Bogart - The Love (Cover Artwork)

Bogart

Bogart: The Love

The Love (2006)

self-released


1
Bogart are confused. Maybe it's an identity crisis, or maybe its just an inability to make decisions, but on The Love they continually switch sounds without ever fully getting a handle on one. If you can imagine a chameleon that keeps changing colors, but is never actually able to camouflage itself,...

Bogart are confused. Maybe it's an identity crisis, or maybe its just an inability to make decisions, but on The Love they continually switch sounds without ever fully getting a handle on one. If you can imagine a chameleon that keeps changing colors, but is never actually able to camouflage itself, you will have some idea of the awkward and disjointed record Bogart have crafted.

The first two tracks, "Power Marketing" and "Love," seem to establish Bogart as a fuzzy rock act with lazy lounge singer vocals. Neither of the songs are very memorable, but they become even more forgettable after the next few tracks, which bear no resemblance to the band on the first two. After hearing the eerie piano balladry of "Vincent Black's Shadow," the Blur-like acoustic pop of "When You're Lonely," and the downright embarrassing open mic blues of "Bright Small Room," you have to wonder how Bogart ever thought such a disparate collection of songs could seem cohesive.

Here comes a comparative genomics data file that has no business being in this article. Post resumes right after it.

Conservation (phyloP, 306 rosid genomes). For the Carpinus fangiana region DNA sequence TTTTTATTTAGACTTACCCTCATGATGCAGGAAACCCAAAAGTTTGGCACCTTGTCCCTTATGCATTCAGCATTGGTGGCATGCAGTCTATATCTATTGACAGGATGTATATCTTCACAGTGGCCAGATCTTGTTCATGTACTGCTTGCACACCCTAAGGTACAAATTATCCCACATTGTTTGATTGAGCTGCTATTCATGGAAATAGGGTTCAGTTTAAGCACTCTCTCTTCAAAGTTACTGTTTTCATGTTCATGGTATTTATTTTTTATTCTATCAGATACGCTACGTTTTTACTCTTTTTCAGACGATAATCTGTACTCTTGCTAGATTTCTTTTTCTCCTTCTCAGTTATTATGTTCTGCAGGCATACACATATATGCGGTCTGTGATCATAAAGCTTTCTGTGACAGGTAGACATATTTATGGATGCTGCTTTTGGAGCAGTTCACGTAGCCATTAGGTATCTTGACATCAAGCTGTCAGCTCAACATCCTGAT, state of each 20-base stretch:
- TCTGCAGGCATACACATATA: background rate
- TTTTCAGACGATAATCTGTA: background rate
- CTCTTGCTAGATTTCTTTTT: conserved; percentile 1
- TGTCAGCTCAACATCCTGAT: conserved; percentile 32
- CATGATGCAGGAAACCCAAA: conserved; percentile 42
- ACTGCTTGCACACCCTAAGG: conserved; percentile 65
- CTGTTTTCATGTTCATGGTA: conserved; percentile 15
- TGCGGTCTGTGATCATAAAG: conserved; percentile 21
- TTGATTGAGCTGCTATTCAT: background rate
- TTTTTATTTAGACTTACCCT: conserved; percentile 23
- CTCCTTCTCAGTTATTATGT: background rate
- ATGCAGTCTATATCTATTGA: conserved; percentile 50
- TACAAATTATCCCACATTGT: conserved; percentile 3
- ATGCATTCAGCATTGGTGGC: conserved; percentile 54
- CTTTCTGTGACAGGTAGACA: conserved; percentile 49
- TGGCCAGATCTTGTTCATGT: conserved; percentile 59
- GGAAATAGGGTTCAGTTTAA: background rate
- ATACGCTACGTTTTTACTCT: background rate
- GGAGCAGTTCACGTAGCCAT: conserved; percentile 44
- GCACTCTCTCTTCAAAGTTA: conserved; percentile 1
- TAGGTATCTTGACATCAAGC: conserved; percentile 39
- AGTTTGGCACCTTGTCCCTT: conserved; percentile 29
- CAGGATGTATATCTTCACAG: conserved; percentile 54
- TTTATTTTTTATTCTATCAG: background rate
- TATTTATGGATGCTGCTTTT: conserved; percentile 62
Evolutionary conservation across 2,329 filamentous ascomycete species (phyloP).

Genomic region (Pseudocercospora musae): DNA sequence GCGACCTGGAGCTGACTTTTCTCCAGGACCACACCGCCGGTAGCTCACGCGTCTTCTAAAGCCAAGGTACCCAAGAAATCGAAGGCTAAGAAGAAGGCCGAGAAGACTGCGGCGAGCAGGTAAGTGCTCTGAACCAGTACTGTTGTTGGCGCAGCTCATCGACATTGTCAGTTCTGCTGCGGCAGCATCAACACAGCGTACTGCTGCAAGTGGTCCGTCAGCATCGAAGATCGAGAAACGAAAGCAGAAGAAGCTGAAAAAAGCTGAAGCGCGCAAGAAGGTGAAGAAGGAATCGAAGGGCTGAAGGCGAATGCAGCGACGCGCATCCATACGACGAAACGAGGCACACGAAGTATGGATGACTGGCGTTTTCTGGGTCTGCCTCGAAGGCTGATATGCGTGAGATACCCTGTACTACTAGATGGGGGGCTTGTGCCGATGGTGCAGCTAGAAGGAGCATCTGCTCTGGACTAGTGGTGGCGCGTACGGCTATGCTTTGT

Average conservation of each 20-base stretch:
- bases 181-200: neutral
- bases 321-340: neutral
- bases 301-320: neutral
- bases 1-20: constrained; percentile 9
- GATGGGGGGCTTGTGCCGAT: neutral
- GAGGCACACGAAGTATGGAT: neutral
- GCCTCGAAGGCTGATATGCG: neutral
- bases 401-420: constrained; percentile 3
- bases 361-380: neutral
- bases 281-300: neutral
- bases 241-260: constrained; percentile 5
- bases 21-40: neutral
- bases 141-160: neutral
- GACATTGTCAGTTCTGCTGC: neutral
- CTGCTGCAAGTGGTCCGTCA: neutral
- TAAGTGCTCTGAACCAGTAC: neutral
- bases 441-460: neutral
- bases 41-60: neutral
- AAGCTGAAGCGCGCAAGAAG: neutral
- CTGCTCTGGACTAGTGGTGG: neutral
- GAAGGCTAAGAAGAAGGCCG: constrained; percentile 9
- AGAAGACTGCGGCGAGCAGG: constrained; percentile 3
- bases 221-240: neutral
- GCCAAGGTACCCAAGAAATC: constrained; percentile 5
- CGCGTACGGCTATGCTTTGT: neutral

On the remainder of the album they drop, what is perhaps their best song, the Modest Mouse and Built to Spill-influenced "Car Crash," before just really seeming to give up not only on the idea of an album, but actual songs. "Sea of Japan" sounds downright alt-country for most of its running time before it turns into what sounds like a band warmup. "Byron" merely deteriorates into drum rolls, shouting, and "interesting" recording tricks that seem like the band ignored all technology post-Sgt. Pepper, before turning into what sounds like yet another song. "When Your Blue" is merely a seventeen-second track that sounds like it was written and recorded within five minutes' time. Then just when you think things can't grow anymore disorderly, Bogart throw in an organ instrumental ("Someone Still Loves You Sally Mathias"), a folksy jam ("You Can't Stop Christmas It Creepsâ?¦"), and two hidden tracks full of more sophomoric production tricks that sound like they were created by a couple of stoned recording students.

Interesting moments will never make for a great album, and sadly that is all Bogart have to offer with their all-over-the-place style of rock. In the end, instead of getting the work of one band, you get what sounds like a compilation where each singer just happens to have the same lackadaisical vocal approach.